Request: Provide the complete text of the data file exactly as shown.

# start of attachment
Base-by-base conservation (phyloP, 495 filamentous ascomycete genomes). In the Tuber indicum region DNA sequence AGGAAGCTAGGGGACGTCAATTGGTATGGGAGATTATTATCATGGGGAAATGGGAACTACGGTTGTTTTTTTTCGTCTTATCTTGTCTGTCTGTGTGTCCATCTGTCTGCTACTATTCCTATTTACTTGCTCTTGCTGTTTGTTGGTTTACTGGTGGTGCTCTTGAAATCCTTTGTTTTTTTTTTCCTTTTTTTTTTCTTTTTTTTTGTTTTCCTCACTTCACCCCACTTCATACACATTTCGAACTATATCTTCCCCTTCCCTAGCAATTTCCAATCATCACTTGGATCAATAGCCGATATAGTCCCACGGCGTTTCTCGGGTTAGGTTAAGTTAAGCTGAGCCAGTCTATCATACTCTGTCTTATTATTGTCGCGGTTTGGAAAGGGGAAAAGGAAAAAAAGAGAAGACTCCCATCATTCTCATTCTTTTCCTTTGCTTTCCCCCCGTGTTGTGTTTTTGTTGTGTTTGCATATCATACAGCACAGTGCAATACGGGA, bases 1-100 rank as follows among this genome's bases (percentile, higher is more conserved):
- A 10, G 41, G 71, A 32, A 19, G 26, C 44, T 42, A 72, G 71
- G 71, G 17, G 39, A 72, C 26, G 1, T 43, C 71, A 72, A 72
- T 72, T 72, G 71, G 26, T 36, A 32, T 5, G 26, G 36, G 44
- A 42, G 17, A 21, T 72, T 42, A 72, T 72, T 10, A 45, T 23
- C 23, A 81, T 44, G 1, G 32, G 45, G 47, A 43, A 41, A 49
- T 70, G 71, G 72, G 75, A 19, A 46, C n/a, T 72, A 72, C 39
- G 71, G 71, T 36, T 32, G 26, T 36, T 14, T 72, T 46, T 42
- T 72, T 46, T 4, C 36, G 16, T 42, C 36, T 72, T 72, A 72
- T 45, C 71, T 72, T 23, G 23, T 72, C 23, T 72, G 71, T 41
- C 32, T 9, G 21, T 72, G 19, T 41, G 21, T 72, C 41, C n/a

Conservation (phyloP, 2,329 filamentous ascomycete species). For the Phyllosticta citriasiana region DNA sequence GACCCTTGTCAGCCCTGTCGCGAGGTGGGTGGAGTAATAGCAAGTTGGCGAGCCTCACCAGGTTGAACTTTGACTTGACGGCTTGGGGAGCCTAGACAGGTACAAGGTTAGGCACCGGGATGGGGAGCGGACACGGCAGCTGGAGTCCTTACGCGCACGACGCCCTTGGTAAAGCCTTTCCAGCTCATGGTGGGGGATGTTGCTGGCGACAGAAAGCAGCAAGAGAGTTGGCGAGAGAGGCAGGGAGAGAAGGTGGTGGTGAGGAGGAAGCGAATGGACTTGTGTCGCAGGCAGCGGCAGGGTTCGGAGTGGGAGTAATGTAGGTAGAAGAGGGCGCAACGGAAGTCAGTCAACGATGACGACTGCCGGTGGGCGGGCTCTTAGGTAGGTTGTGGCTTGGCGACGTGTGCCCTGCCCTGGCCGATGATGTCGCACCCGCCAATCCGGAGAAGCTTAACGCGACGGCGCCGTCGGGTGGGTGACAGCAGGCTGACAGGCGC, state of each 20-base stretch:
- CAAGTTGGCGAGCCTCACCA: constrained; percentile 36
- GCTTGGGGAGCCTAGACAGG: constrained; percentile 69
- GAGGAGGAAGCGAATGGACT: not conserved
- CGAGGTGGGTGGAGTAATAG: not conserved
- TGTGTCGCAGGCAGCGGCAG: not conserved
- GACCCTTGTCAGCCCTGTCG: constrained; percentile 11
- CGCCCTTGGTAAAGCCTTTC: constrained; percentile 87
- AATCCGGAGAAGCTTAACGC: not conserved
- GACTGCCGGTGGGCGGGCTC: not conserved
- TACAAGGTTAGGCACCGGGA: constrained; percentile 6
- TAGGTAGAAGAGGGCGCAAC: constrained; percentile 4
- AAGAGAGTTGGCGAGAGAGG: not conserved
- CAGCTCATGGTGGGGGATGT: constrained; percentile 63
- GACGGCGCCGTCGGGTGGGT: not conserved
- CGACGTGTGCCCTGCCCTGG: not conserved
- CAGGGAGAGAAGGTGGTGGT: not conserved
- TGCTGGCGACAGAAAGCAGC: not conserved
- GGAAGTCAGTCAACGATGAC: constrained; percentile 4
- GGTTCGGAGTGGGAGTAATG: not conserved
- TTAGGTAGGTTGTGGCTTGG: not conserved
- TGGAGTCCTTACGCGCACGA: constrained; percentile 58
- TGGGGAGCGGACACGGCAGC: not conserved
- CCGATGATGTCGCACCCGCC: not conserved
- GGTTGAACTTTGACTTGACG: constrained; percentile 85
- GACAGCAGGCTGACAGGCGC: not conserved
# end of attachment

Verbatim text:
Base-by-base conservation (phyloP, 495 filamentous ascomycete genomes). In the Tuber indicum region DNA sequence AGGAAGCTAGGGGACGTCAATTGGTATGGGAGATTATTATCATGGGGAAATGGGAACTACGGTTGTTTTTTTTCGTCTTATCTTGTCTGTCTGTGTGTCCATCTGTCTGCTACTATTCCTATTTACTTGCTCTTGCTGTTTGTTGGTTTACTGGTGGTGCTCTTGAAATCCTTTGTTTTTTTTTTCCTTTTTTTTTTCTTTTTTTTTGTTTTCCTCACTTCACCCCACTTCATACACATTTCGAACTATATCTTCCCCTTCCCTAGCAATTTCCAATCATCACTTGGATCAATAGCCGATATAGTCCCACGGCGTTTCTCGGGTTAGGTTAAGTTAAGCTGAGCCAGTCTATCATACTCTGTCTTATTATTGTCGCGGTTTGGAAAGGGGAAAAGGAAAAAAAGAGAAGACTCCCATCATTCTCATTCTTTTCCTTTGCTTTCCCCCCGTGTTGTGTTTTTGTTGTGTTTGCATATCATACAGCACAGTGCAATACGGGA, bases 1-100 rank as follows among this genome's bases (percentile, higher is more conserved):
- A 10, G 41, G 71, A 32, A 19, G 26, C 44, T 42, A 72, G 71
- G 71, G 17, G 39, A 72, C 26, G 1, T 43, C 71, A 72, A 72
- T 72, T 72, G 71, G 26, T 36, A 32, T 5, G 26, G 36, G 44
- A 42, G 17, A 21, T 72, T 42, A 72, T 72, T 10, A 45, T 23
- C 23, A 81, T 44, G 1, G 32, G 45, G 47, A 43, A 41, A 49
- T 70, G 71, G 72, G 75, A 19, A 46, C n/a, T 72, A 72, C 39
- G 71, G 71, T 36, T 32, G 26, T 36, T 14, T 72, T 46, T 42
- T 72, T 46, T 4, C 36, G 16, T 42, C 36, T 72, T 72, A 72
- T 45, C 71, T 72, T 23, G 23, T 72, C 23, T 72, G 71, T 41
- C 32, T 9, G 21, T 72, G 19, T 41, G 21, T 72, C 41, C n/a

Conservation (phyloP, 2,329 filamentous ascomycete species). For the Phyllosticta citriasiana region DNA sequence GACCCTTGTCAGCCCTGTCGCGAGGTGGGTGGAGTAATAGCAAGTTGGCGAGCCTCACCAGGTTGAACTTTGACTTGACGGCTTGGGGAGCCTAGACAGGTACAAGGTTAGGCACCGGGATGGGGAGCGGACACGGCAGCTGGAGTCCTTACGCGCACGACGCCCTTGGTAAAGCCTTTCCAGCTCATGGTGGGGGATGTTGCTGGCGACAGAAAGCAGCAAGAGAGTTGGCGAGAGAGGCAGGGAGAGAAGGTGGTGGTGAGGAGGAAGCGAATGGACTTGTGTCGCAGGCAGCGGCAGGGTTCGGAGTGGGAGTAATGTAGGTAGAAGAGGGCGCAACGGAAGTCAGTCAACGATGACGACTGCCGGTGGGCGGGCTCTTAGGTAGGTTGTGGCTTGGCGACGTGTGCCCTGCCCTGGCCGATGATGTCGCACCCGCCAATCCGGAGAAGCTTAACGCGACGGCGCCGTCGGGTGGGTGACAGCAGGCTGACAGGCGC, state of each 20-base stretch:
- CAAGTTGGCGAGCCTCACCA: constrained; percentile 36
- GCTTGGGGAGCCTAGACAGG: constrained; percentile 69
- GAGGAGGAAGCGAATGGACT: not conserved
- CGAGGTGGGTGGAGTAATAG: not conserved
- TGTGTCGCAGGCAGCGGCAG: not conserved
- GACCCTTGTCAGCCCTGTCG: constrained; percentile 11
- CGCCCTTGGTAAAGCCTTTC: constrained; percentile 87
- AATCCGGAGAAGCTTAACGC: not conserved
- GACTGCCGGTGGGCGGGCTC: not conserved
- TACAAGGTTAGGCACCGGGA: constrained; percentile 6
- TAGGTAGAAGAGGGCGCAAC: constrained; percentile 4
- AAGAGAGTTGGCGAGAGAGG: not conserved
- CAGCTCATGGTGGGGGATGT: constrained; percentile 63
- GACGGCGCCGTCGGGTGGGT: not conserved
- CGACGTGTGCCCTGCCCTGG: not conserved
- CAGGGAGAGAAGGTGGTGGT: not conserved
- TGCTGGCGACAGAAAGCAGC: not conserved
- GGAAGTCAGTCAACGATGAC: constrained; percentile 4
- GGTTCGGAGTGGGAGTAATG: not conserved
- TTAGGTAGGTTGTGGCTTGG: not conserved
- TGGAGTCCTTACGCGCACGA: constrained; percentile 58
- TGGGGAGCGGACACGGCAGC: not conserved
- CCGATGATGTCGCACCCGCC: not conserved
- GGTTGAACTTTGACTTGACG: constrained; percentile 85
- GACAGCAGGCTGACAGGCGC: not conserved